Who Judges the Judges? – anime critique: Death Parade

DeathparadevisualTitle: Death Parade
Format: TV anime
Genre: drama, supernatural, philosophical
Series Creator: Yuzuru Tachikawa
Series Director: Yuzuru Tachikawa
Studio: Madhouse
Series length: 12 episodes
Original Airing dates: January 9, 2015 – March 27, 2015
Reviewed format: high def download with fan subs


Synopsis:

Whenever two people on Earth die at the same time, they are sent to one of many mysterious bars run by bartenders serving as arbiters. There, they must participate in Death Games with their lives on the line, the results of which reveal what secrets led them to their situation and what their fate will be afterwards, with the arbiters judging if their souls will either be sent for reincarnation or banished into the void. The series follows Decim, the lone bartender of the Quindecim bar, whose role in judging these souls changes when he meets a curious black-haired woman.


Critique:

In my review of Isshuukan Friends from so long ago, I mentioned the condition of “the kick that never comes”, wherein you’re expecting the worst but it’s that’s expectation that causes you to suffer rather than the eventual happening (such as a kick) itself. In Death Parade, we very much have the opposite phenomenon because we are lulled into expecting something more light hearted & fun, only to be hit by the heavy club of the Human Condition.

One reason for that is the excellent & upbeat opening theme Flyers by J-rockers, Bradio.

Such an exciting, joyous song can’t help but lead your expectations of this serious into believing that it is what it’s not. & that theme does it every week.

What we expected is an entertaining look at human nature as people play games against each other but what we get is an exploration of the darkest recesses of the soul as inhuman Arbiters deconstruct all that it means to be human in order to judge where they go in the afterlife.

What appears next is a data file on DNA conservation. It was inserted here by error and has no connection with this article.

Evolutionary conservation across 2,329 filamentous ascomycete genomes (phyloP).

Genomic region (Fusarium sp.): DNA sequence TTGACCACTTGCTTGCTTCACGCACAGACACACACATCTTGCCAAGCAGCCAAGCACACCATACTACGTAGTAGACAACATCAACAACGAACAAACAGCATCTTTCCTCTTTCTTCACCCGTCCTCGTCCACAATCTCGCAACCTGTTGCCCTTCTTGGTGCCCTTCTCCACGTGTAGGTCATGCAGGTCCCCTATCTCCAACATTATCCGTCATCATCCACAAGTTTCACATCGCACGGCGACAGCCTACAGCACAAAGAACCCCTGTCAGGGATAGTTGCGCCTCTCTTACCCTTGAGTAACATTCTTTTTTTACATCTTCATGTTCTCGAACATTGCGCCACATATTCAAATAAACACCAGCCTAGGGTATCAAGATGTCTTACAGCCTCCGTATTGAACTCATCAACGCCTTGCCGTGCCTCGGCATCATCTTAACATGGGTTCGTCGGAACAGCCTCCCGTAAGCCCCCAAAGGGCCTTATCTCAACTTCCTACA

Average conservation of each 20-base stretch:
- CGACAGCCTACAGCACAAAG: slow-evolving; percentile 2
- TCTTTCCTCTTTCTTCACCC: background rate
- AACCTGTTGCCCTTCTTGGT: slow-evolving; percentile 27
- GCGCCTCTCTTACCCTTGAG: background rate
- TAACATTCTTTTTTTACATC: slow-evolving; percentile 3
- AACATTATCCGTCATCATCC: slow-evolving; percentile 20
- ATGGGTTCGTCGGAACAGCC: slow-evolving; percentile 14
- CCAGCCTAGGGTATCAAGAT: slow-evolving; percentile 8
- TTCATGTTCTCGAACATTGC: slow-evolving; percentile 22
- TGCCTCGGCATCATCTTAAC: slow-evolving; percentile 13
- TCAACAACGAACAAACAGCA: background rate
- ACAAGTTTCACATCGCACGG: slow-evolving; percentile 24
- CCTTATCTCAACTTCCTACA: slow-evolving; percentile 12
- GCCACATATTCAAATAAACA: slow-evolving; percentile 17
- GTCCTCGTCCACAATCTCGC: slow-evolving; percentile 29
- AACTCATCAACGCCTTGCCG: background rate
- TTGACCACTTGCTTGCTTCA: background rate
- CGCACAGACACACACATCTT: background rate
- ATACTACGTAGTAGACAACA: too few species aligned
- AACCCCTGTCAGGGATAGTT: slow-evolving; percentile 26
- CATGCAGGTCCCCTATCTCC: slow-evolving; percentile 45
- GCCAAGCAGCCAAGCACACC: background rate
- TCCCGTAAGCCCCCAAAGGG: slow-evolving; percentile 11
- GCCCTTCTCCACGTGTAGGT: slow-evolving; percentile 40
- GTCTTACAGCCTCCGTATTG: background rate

PARTY TIME TRICKERY!!!
PARTY TIME TRICKERY!!!

This is what makes the series so powerful & so masterful, because it utterly twists our expectations. You never know what’s coming or how things will resolve. It’s not afraid to truly hit you right in your emotional centre yet it’s not melancholy or brooding. Blending the harsh with the humourous is also what makes the series so great, as well as bringing unexpected characters & scenarios. Like Akame ga Kiru! it brings a delicate balancing act & delivers the unexpected & the brutal without flinching yet is not afraid to be introspective on the subject of life & death.

Unflinching truly is the watch-word of this series because even though it looks at them in a hyperbolic fashion, it doesn’t shy away from the subjects of murder & suicide, especially what drives individuals to commit both. Yet, despite the trappings of the series, it doesn’t really judge those who commit the latter as somehow being defective. Rather it looks at individuals who inflict that final wound upon their mortality as people who have somehow lost their ability to perceive the world & those around them. They are not broken or pathetic people, they merely suffer from a misconception of themselves, their lives & what it truly means to live.